Keen pointed arrows thick and fast,
In never ceasing fury cast,
Rained hurtling on the vulture king
And smote him on the breast and wing.
But still that noblest bird sustained
The cloud of shafts which Ravan rained,
And with strong beak and talons bent
The body of his foeman rent.
Then wild with rage the ten-necked king
Laid ten swift arrows on his string,—
Dread as the staff of Death were they,
So terrible and keen to slay.
Straight to his ear the string he drew,
Straight to the mark the arrows flew,
And pierced by every iron head
The vulture’s mangled body bled.
One glance upon the car he bent
Where Sita wept with shrill lament,
Then heedless of his wounds and pain
Rushed at the giant king again.
Then the brave vulture with the stroke
Of his resistless talons broke
The giant’s shafts and bow whereon
The fairest pearls and jewels shone.
The monster paused, by rage unmanned:
A second bow soon armed his hand,
Whence pointed arrows swift and true
In hundreds, yea in thousands, flew.
The monarch of the vultures, plied
With ceaseless darts on every side,
Showed like a bird that turns to rest
Close covered by the branch-built nest.
He shook his pinions to repel
The storm of arrows as it fell;
Then with his talons snapped in two
The mighty bow which Ravan drew.
Next with terrific wing he smote
So fiercely on the giant’s coat,
The harness, glittering with the glow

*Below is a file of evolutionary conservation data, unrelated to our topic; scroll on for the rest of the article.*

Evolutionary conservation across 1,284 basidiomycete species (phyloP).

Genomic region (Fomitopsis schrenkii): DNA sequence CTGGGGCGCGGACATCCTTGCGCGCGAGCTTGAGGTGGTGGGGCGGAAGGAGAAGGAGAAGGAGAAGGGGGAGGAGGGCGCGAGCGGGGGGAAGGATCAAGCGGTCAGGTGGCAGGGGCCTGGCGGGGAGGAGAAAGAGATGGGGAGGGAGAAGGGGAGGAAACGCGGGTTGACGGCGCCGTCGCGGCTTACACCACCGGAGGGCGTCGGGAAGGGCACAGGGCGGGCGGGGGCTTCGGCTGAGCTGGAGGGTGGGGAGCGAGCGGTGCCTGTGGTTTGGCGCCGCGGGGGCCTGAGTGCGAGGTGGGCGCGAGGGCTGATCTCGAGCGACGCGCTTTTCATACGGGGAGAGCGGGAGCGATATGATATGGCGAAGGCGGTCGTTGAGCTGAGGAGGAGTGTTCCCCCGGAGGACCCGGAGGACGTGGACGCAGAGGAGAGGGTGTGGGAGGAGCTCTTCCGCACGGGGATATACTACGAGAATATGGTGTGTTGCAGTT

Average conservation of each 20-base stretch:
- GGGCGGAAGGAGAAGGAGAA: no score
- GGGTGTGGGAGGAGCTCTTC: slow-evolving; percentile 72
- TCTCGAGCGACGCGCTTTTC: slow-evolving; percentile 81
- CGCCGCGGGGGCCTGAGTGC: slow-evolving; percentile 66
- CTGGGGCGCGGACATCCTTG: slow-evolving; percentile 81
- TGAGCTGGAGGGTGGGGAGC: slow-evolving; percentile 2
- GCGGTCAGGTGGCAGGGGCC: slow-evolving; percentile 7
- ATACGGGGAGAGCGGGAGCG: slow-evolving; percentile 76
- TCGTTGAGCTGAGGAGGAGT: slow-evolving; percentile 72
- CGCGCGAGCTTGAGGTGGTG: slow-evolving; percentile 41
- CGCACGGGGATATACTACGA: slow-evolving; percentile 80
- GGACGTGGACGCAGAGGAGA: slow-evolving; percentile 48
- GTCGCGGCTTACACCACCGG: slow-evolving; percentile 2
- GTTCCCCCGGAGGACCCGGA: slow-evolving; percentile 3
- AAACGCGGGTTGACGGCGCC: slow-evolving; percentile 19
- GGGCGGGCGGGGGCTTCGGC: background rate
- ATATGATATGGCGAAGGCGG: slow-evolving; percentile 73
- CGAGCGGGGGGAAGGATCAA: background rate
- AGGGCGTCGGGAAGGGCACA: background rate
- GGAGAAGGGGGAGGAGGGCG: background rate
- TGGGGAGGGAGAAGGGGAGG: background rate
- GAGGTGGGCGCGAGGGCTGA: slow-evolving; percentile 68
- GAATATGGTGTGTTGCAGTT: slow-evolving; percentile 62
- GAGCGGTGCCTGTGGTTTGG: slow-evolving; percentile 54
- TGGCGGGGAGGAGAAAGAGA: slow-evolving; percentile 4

Of fire, gave way beneath the blow.
With storm of murderous strokes he beat
The harnessed asses strong and fleet,—
Each with a goblin’s monstrous face
And plates of gold his neck to grace.
Then on the car he turned his ire,—
The will-moved car that shone like fire,
And broke the glorious chariot, broke
The golden steps and pole and yoke.
The chouris and the silken shade
Like the full moon to view displayed,
Together with the guards who held
Those emblems, to the ground he felled.
The royal vulture hovered o’er
The driver’s head, and pierced and tore
With his strong beak and dreaded claws
His mangled brow and cheek and jaws.
With broken car and sundered bow,
His charioteer and team laid low,
One arm about the lady wound,
Sprang the fierce giant to the ground.
Spectators of the combat, all
The spirits viewed the monster’s fall:
Lauding the vulture every one
Cried with glad voice, Well done! well done!
But weak with length of days, at last
The vulture’s strength was failing fast.
The fiend again assayed to bear
The lady through the fields of air.
But when the vulture saw him rise
Triumphant with his trembling prize,
Bearing the sword that still was left
When other arms were lost or cleft,
Once more, impatient of repose,
Swift from the earth her champion rose,
Hung in the way the fiend would take,
And thus addressing Ravan spake:
“Thou, King of giants, rash and blind,
Wilt be the ruin of thy kind,
Stealing the wife of Rama, him
With lightning scars on chest and limb.
A mighty host obeys his will
And troops of slaves his palace fill;
His lords of state are wise and true,
Kinsmen has he and retinue.
As thirsty travellers drain the cup,
Thou drinkest deadly poison up.
The rash and careless fool who heeds
No coming fruit of guilty deeds,
A few short years of life shall see,
And perish doomed to death like thee.
Say whither wilt thou fly to loose
Thy neck from Death’s entangling noose,
Caught like the fish that finds too late
The hook beneath the treacherous bait?
Never, O King—of this be sure—
Will Raghu’s fiery sons endure,
Terrific in their vengeful rage,
This insult to their hermitage.
Thy guilty hands this day have done
A deed which all reprove and shun,
Unworthly of a noble chief,
The pillage loved by coward thief.
Stay, if thy heart allow thee, stay